Los Angeleez
    i didn't know that, but i plan on continuing to call it basewood as i play the base, not a fish :D
     
  9. lloganbracee

    lloganbracee

    Sep 9, 2017
    MusicMan actually did a study & found that basswood has the best resonance of any wood they deemed usable for a bass build, which is why they build them with it. That’s interesting, too. Most people are under the impression that a dense wood has more resonance, but it’s not the case.

    The complaints about stripping the wood for screws seem to be pretty well founded. A softer wood, in theory, would be easier to do that with.

    It has a good full tone. It’s a desirable weight. It’s not ugly, but it isn’t “interesting” looking, either. The finish can eliminate a lot of the dents & nings. Obviously nitrocellulose wouldn’t be a good option, but the Vintage Modified series has a lot of basswood models & they hold up well with a thick polyurethane coating.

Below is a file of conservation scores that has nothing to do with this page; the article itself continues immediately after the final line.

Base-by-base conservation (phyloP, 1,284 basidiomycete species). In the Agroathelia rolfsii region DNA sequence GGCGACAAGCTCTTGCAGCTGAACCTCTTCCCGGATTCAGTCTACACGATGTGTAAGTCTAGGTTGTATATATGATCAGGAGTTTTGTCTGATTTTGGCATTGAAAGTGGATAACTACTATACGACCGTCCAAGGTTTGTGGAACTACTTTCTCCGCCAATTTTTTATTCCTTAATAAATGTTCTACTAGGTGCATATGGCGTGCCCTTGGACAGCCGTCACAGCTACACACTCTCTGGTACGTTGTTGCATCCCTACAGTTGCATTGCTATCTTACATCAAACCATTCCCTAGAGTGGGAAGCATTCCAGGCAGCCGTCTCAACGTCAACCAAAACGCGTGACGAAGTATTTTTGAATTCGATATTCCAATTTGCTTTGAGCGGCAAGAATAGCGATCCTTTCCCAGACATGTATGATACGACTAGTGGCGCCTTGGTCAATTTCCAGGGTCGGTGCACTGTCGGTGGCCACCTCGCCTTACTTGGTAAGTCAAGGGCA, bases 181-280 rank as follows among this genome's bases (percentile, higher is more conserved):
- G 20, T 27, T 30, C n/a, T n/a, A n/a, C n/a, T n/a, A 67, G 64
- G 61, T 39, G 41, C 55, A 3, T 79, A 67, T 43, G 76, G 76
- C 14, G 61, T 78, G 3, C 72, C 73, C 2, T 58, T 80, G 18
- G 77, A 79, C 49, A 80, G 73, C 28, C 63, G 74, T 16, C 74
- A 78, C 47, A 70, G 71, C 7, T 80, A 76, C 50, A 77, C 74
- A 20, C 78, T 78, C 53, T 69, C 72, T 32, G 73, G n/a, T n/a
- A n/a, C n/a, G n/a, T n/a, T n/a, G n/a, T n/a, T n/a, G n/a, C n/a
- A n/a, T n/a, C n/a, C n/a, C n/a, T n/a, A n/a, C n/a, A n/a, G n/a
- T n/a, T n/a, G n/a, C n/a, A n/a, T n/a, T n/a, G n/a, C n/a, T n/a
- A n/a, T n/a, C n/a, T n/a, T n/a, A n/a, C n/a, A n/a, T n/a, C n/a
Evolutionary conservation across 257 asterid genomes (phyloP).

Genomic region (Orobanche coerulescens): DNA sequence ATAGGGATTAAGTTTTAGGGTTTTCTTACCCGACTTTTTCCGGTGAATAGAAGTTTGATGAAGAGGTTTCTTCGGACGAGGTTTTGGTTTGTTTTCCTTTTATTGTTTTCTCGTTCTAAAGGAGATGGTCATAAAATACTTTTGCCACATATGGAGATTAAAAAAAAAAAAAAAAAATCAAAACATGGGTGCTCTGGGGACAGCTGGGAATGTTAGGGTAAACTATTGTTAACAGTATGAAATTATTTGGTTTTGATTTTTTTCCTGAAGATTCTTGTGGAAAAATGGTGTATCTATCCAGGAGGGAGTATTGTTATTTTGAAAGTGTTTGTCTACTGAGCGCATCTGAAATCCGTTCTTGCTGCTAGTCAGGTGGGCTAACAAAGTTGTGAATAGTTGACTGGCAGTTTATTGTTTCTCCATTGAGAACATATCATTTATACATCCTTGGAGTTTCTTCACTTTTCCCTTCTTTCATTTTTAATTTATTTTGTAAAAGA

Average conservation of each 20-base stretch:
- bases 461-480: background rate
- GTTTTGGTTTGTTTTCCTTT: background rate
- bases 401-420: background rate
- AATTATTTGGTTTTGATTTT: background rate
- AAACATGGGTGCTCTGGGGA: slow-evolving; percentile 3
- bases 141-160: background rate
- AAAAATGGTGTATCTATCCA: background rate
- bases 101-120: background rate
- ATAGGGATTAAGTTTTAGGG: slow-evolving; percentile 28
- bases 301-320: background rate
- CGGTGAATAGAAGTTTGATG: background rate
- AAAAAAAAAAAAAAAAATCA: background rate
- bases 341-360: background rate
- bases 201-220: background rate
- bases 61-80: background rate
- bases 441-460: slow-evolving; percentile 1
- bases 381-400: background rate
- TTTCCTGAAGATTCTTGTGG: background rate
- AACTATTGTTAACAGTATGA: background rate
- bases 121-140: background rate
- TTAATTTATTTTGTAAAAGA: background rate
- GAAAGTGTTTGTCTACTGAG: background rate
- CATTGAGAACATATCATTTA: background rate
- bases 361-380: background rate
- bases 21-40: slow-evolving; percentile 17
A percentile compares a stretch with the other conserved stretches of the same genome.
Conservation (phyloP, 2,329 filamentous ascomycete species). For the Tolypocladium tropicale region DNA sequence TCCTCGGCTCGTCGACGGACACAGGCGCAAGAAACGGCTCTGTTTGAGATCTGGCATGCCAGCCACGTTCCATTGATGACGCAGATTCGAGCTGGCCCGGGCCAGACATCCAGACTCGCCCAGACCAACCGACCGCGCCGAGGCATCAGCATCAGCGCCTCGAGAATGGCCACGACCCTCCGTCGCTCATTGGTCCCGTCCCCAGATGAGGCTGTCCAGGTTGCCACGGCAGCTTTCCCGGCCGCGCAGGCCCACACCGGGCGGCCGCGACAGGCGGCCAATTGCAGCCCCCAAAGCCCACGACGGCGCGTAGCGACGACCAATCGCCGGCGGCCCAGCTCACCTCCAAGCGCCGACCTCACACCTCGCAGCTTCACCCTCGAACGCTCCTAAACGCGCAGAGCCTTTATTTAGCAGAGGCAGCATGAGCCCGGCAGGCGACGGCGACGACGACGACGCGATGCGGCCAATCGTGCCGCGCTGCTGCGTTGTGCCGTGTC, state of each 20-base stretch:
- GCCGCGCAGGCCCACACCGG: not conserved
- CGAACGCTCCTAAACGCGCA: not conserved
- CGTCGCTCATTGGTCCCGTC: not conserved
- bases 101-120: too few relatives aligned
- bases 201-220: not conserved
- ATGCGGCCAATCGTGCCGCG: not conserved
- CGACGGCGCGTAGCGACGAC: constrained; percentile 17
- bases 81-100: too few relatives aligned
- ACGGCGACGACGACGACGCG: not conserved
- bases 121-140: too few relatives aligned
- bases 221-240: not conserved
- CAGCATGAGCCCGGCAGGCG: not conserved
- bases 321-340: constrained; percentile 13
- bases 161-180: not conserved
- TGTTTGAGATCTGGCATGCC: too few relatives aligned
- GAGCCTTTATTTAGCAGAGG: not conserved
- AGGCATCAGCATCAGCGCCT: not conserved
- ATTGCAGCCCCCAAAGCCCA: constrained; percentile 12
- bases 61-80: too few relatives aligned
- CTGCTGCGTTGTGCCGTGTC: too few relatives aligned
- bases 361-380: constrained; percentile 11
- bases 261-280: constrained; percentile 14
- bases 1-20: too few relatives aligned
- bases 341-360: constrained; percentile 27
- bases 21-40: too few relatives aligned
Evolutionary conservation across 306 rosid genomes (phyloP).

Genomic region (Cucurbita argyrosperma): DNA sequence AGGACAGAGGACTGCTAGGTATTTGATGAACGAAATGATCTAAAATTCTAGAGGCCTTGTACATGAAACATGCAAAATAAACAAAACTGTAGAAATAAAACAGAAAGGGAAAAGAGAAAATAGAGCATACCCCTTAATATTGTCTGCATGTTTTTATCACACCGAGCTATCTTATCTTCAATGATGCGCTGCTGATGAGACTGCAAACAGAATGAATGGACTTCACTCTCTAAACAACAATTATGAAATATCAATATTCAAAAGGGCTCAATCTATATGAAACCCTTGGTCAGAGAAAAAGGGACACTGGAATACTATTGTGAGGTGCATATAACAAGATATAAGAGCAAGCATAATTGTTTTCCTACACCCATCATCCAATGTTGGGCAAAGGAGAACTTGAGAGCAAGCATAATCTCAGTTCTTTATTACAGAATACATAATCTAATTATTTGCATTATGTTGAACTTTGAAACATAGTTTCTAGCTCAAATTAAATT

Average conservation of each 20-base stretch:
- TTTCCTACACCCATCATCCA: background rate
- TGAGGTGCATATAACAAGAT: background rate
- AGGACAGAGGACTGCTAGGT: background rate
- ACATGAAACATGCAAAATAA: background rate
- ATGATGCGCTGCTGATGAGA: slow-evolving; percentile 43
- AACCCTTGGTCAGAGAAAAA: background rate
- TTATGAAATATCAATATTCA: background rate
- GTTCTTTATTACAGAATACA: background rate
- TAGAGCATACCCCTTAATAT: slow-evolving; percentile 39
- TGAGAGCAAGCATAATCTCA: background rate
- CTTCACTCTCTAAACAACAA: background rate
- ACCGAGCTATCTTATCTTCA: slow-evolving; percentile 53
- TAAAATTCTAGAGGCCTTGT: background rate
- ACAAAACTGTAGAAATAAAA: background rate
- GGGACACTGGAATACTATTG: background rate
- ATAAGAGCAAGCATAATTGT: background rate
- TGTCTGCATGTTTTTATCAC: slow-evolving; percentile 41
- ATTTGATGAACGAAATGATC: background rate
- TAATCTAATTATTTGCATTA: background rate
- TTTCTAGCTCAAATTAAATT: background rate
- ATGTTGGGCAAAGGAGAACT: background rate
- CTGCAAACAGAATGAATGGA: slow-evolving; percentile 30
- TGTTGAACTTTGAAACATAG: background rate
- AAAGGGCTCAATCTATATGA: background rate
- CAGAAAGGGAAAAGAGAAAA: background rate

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  10. Gunga Din

    Gunga Din

    Jun 22, 2018
    Yeh, same with Wenge. When I was getting into Warwicks I kept pronouncing it 'Wenj'
    Later, I read that it is pronounced 'Wen-ge.'
     
  11. Gunga Din

    Gunga Din

    Jun 22, 2018
    The finish on my VM Deluxe Active IV is nice and thick!
     
  12. cnltb

    cnltb

    May 28, 2005
    From trying quite a few instruments made from it I'd say that there seems nothing at all wrong with basswood.
     
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  13. Leo Thunder

    Leo Thunder

    Sep 27, 2018
    It's a pronunciation issue. Someone explained that "basswood" sounds like "ass" and it went on from there. Tragic, I know…
     
  14. Sparkl

    Sparkl

    Apr 23, 2011
    Europe
    I dont't know... I also always looked at basswood as an el cheapo option bot honestly... Some guitars are based on basswood and sound great. Aerodyne comes to mind... Also Satriani's JS Ibanez...